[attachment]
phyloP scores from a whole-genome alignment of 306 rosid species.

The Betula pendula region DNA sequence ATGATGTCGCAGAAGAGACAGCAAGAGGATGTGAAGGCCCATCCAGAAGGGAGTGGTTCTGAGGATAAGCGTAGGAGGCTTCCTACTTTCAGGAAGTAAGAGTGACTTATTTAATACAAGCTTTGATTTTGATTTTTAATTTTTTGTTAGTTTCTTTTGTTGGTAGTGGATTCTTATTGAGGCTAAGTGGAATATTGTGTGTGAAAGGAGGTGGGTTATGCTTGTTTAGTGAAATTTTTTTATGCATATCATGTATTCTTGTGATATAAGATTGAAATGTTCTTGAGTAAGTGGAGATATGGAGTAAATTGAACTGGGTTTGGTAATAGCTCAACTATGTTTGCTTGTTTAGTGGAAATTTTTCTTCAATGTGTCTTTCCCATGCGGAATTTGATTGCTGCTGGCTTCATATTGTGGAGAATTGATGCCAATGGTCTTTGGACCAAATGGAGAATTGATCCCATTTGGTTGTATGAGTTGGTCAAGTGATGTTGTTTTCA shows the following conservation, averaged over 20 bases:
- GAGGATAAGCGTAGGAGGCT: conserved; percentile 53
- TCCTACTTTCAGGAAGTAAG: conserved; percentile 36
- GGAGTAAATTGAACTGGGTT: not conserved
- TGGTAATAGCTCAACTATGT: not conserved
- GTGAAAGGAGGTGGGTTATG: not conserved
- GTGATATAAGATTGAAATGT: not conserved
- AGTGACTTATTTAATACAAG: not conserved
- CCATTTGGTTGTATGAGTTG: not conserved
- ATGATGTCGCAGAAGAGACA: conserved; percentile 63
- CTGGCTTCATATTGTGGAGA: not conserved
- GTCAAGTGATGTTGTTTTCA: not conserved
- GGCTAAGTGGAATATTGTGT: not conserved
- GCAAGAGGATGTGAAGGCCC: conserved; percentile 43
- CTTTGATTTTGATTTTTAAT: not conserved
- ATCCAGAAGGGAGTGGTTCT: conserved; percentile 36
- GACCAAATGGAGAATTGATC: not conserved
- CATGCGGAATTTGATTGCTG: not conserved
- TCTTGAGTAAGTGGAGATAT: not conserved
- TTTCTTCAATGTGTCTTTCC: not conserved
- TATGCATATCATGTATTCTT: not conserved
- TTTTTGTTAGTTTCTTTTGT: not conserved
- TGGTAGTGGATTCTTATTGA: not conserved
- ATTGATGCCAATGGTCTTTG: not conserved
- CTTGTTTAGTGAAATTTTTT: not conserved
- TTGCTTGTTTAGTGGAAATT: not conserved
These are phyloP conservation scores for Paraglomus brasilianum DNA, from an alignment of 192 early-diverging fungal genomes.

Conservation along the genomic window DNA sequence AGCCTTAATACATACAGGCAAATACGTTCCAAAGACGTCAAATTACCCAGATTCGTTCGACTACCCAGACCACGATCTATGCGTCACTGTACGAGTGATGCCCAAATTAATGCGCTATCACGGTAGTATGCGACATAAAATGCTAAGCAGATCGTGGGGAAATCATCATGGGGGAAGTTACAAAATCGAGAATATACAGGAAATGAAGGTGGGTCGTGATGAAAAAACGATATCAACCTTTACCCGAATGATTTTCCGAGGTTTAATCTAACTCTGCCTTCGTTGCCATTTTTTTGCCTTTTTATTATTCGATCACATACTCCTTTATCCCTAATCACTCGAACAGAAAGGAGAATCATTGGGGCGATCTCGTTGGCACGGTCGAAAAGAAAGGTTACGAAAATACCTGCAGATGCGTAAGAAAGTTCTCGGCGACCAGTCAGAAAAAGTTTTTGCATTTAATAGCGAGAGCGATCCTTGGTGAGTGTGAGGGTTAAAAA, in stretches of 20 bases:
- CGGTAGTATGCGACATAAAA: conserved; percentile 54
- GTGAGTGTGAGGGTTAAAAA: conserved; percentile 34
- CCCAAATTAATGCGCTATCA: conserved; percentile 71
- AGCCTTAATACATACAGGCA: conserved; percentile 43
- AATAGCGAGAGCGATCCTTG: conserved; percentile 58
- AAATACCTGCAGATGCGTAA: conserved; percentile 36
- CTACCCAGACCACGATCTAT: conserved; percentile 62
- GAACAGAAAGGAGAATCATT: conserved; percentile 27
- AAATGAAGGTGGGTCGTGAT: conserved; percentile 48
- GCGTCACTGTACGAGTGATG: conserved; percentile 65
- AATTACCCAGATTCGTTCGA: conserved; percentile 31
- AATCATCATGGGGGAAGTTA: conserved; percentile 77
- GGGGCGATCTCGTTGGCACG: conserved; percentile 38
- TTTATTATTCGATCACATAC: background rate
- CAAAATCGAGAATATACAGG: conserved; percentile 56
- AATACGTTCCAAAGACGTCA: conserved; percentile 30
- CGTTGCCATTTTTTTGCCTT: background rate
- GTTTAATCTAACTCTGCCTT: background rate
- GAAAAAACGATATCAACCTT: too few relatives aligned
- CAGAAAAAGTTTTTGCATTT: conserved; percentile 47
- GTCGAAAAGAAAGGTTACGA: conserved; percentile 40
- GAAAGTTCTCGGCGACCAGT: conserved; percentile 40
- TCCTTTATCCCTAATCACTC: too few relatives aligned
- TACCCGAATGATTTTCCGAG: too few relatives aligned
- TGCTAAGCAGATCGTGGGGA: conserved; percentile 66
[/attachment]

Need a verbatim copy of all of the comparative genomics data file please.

phyloP scores from a whole-genome alignment of 306 rosid species.

The Betula pendula region DNA sequence ATGATGTCGCAGAAGAGACAGCAAGAGGATGTGAAGGCCCATCCAGAAGGGAGTGGTTCTGAGGATAAGCGTAGGAGGCTTCCTACTTTCAGGAAGTAAGAGTGACTTATTTAATACAAGCTTTGATTTTGATTTTTAATTTTTTGTTAGTTTCTTTTGTTGGTAGTGGATTCTTATTGAGGCTAAGTGGAATATTGTGTGTGAAAGGAGGTGGGTTATGCTTGTTTAGTGAAATTTTTTTATGCATATCATGTATTCTTGTGATATAAGATTGAAATGTTCTTGAGTAAGTGGAGATATGGAGTAAATTGAACTGGGTTTGGTAATAGCTCAACTATGTTTGCTTGTTTAGTGGAAATTTTTCTTCAATGTGTCTTTCCCATGCGGAATTTGATTGCTGCTGGCTTCATATTGTGGAGAATTGATGCCAATGGTCTTTGGACCAAATGGAGAATTGATCCCATTTGGTTGTATGAGTTGGTCAAGTGATGTTGTTTTCA shows the following conservation, averaged over 20 bases:
- GAGGATAAGCGTAGGAGGCT: conserved; percentile 53
- TCCTACTTTCAGGAAGTAAG: conserved; percentile 36
- GGAGTAAATTGAACTGGGTT: not conserved
- TGGTAATAGCTCAACTATGT: not conserved
- GTGAAAGGAGGTGGGTTATG: not conserved
- GTGATATAAGATTGAAATGT: not conserved
- AGTGACTTATTTAATACAAG: not conserved
- CCATTTGGTTGTATGAGTTG: not conserved
- ATGATGTCGCAGAAGAGACA: conserved; percentile 63
- CTGGCTTCATATTGTGGAGA: not conserved
- GTCAAGTGATGTTGTTTTCA: not conserved
- GGCTAAGTGGAATATTGTGT: not conserved
- GCAAGAGGATGTGAAGGCCC: conserved; percentile 43
- CTTTGATTTTGATTTTTAAT: not conserved
- ATCCAGAAGGGAGTGGTTCT: conserved; percentile 36
- GACCAAATGGAGAATTGATC: not conserved
- CATGCGGAATTTGATTGCTG: not conserved
- TCTTGAGTAAGTGGAGATAT: not conserved
- TTTCTTCAATGTGTCTTTCC: not conserved
- TATGCATATCATGTATTCTT: not conserved
- TTTTTGTTAGTTTCTTTTGT: not conserved
- TGGTAGTGGATTCTTATTGA: not conserved
- ATTGATGCCAATGGTCTTTG: not conserved
- CTTGTTTAGTGAAATTTTTT: not conserved
- TTGCTTGTTTAGTGGAAATT: not conserved
These are phyloP conservation scores for Paraglomus brasilianum DNA, from an alignment of 192 early-diverging fungal genomes.

Conservation along the genomic window DNA sequence AGCCTTAATACATACAGGCAAATACGTTCCAAAGACGTCAAATTACCCAGATTCGTTCGACTACCCAGACCACGATCTATGCGTCACTGTACGAGTGATGCCCAAATTAATGCGCTATCACGGTAGTATGCGACATAAAATGCTAAGCAGATCGTGGGGAAATCATCATGGGGGAAGTTACAAAATCGAGAATATACAGGAAATGAAGGTGGGTCGTGATGAAAAAACGATATCAACCTTTACCCGAATGATTTTCCGAGGTTTAATCTAACTCTGCCTTCGTTGCCATTTTTTTGCCTTTTTATTATTCGATCACATACTCCTTTATCCCTAATCACTCGAACAGAAAGGAGAATCATTGGGGCGATCTCGTTGGCACGGTCGAAAAGAAAGGTTACGAAAATACCTGCAGATGCGTAAGAAAGTTCTCGGCGACCAGTCAGAAAAAGTTTTTGCATTTAATAGCGAGAGCGATCCTTGGTGAGTGTGAGGGTTAAAAA, in stretches of 20 bases:
- CGGTAGTATGCGACATAAAA: conserved; percentile 54
- GTGAGTGTGAGGGTTAAAAA: conserved; percentile 34
- CCCAAATTAATGCGCTATCA: conserved; percentile 71
- AGCCTTAATACATACAGGCA: conserved; percentile 43
- AATAGCGAGAGCGATCCTTG: conserved; percentile 58
- AAATACCTGCAGATGCGTAA: conserved; percentile 36
- CTACCCAGACCACGATCTAT: conserved; percentile 62
- GAACAGAAAGGAGAATCATT: conserved; percentile 27
- AAATGAAGGTGGGTCGTGAT: conserved; percentile 48
- GCGTCACTGTACGAGTGATG: conserved; percentile 65
- AATTACCCAGATTCGTTCGA: conserved; percentile 31
- AATCATCATGGGGGAAGTTA: conserved; percentile 77
- GGGGCGATCTCGTTGGCACG: conserved; percentile 38
- TTTATTATTCGATCACATAC: background rate
- CAAAATCGAGAATATACAGG: conserved; percentile 56
- AATACGTTCCAAAGACGTCA: conserved; percentile 30
- CGTTGCCATTTTTTTGCCTT: background rate
- GTTTAATCTAACTCTGCCTT: background rate
- GAAAAAACGATATCAACCTT: too few relatives aligned
- CAGAAAAAGTTTTTGCATTT: conserved; percentile 47
- GTCGAAAAGAAAGGTTACGA: conserved; percentile 40
- GAAAGTTCTCGGCGACCAGT: conserved; percentile 40
- TCCTTTATCCCTAATCACTC: too few relatives aligned
- TACCCGAATGATTTTCCGAG: too few relatives aligned
- TGCTAAGCAGATCGTGGGGA: conserved; percentile 66